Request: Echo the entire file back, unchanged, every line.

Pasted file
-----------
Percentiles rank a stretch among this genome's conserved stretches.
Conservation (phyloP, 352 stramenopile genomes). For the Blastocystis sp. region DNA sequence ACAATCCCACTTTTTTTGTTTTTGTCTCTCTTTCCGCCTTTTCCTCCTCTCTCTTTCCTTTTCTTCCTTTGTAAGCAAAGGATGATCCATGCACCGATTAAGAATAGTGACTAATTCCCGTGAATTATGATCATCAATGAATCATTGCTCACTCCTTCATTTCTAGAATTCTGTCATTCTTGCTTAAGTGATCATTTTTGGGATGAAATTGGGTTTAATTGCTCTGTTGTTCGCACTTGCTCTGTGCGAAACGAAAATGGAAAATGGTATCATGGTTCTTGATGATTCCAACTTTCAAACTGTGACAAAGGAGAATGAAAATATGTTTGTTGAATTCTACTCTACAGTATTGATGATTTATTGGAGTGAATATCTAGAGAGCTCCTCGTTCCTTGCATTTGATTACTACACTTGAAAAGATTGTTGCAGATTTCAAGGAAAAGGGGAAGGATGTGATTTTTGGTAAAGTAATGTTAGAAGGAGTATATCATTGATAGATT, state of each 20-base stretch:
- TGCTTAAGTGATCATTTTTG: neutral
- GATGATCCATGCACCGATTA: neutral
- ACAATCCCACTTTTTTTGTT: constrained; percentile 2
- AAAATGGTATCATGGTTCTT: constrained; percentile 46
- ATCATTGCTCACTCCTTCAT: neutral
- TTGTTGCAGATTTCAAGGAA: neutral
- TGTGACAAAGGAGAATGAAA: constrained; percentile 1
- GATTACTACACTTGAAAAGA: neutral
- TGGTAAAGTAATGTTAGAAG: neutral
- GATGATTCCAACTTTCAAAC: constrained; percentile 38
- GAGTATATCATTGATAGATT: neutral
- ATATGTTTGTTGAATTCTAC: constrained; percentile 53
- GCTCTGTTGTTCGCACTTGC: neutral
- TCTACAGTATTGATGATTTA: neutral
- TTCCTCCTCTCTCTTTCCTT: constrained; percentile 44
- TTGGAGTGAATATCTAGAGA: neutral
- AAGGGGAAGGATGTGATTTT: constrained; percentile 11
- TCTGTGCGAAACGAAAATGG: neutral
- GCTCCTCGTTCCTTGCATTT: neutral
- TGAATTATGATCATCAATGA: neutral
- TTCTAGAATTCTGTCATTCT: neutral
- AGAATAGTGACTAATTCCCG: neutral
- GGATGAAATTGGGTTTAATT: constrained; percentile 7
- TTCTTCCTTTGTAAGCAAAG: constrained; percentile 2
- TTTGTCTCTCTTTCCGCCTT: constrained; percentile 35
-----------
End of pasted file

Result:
Percentiles rank a stretch among this genome's conserved stretches.
Conservation (phyloP, 352 stramenopile genomes). For the Blastocystis sp. region DNA sequence ACAATCCCACTTTTTTTGTTTTTGTCTCTCTTTCCGCCTTTTCCTCCTCTCTCTTTCCTTTTCTTCCTTTGTAAGCAAAGGATGATCCATGCACCGATTAAGAATAGTGACTAATTCCCGTGAATTATGATCATCAATGAATCATTGCTCACTCCTTCATTTCTAGAATTCTGTCATTCTTGCTTAAGTGATCATTTTTGGGATGAAATTGGGTTTAATTGCTCTGTTGTTCGCACTTGCTCTGTGCGAAACGAAAATGGAAAATGGTATCATGGTTCTTGATGATTCCAACTTTCAAACTGTGACAAAGGAGAATGAAAATATGTTTGTTGAATTCTACTCTACAGTATTGATGATTTATTGGAGTGAATATCTAGAGAGCTCCTCGTTCCTTGCATTTGATTACTACACTTGAAAAGATTGTTGCAGATTTCAAGGAAAAGGGGAAGGATGTGATTTTTGGTAAAGTAATGTTAGAAGGAGTATATCATTGATAGATT, state of each 20-base stretch:
- TGCTTAAGTGATCATTTTTG: neutral
- GATGATCCATGCACCGATTA: neutral
- ACAATCCCACTTTTTTTGTT: constrained; percentile 2
- AAAATGGTATCATGGTTCTT: constrained; percentile 46
- ATCATTGCTCACTCCTTCAT: neutral
- TTGTTGCAGATTTCAAGGAA: neutral
- TGTGACAAAGGAGAATGAAA: constrained; percentile 1
- GATTACTACACTTGAAAAGA: neutral
- TGGTAAAGTAATGTTAGAAG: neutral
- GATGATTCCAACTTTCAAAC: constrained; percentile 38
- GAGTATATCATTGATAGATT: neutral
- ATATGTTTGTTGAATTCTAC: constrained; percentile 53
- GCTCTGTTGTTCGCACTTGC: neutral
- TCTACAGTATTGATGATTTA: neutral
- TTCCTCCTCTCTCTTTCCTT: constrained; percentile 44
- TTGGAGTGAATATCTAGAGA: neutral
- AAGGGGAAGGATGTGATTTT: constrained; percentile 11
- TCTGTGCGAAACGAAAATGG: neutral
- GCTCCTCGTTCCTTGCATTT: neutral
- TGAATTATGATCATCAATGA: neutral
- TTCTAGAATTCTGTCATTCT: neutral
- AGAATAGTGACTAATTCCCG: neutral
- GGATGAAATTGGGTTTAATT: constrained; percentile 7
- TTCTTCCTTTGTAAGCAAAG: constrained; percentile 2
- TTTGTCTCTCTTTCCGCCTT: constrained; percentile 35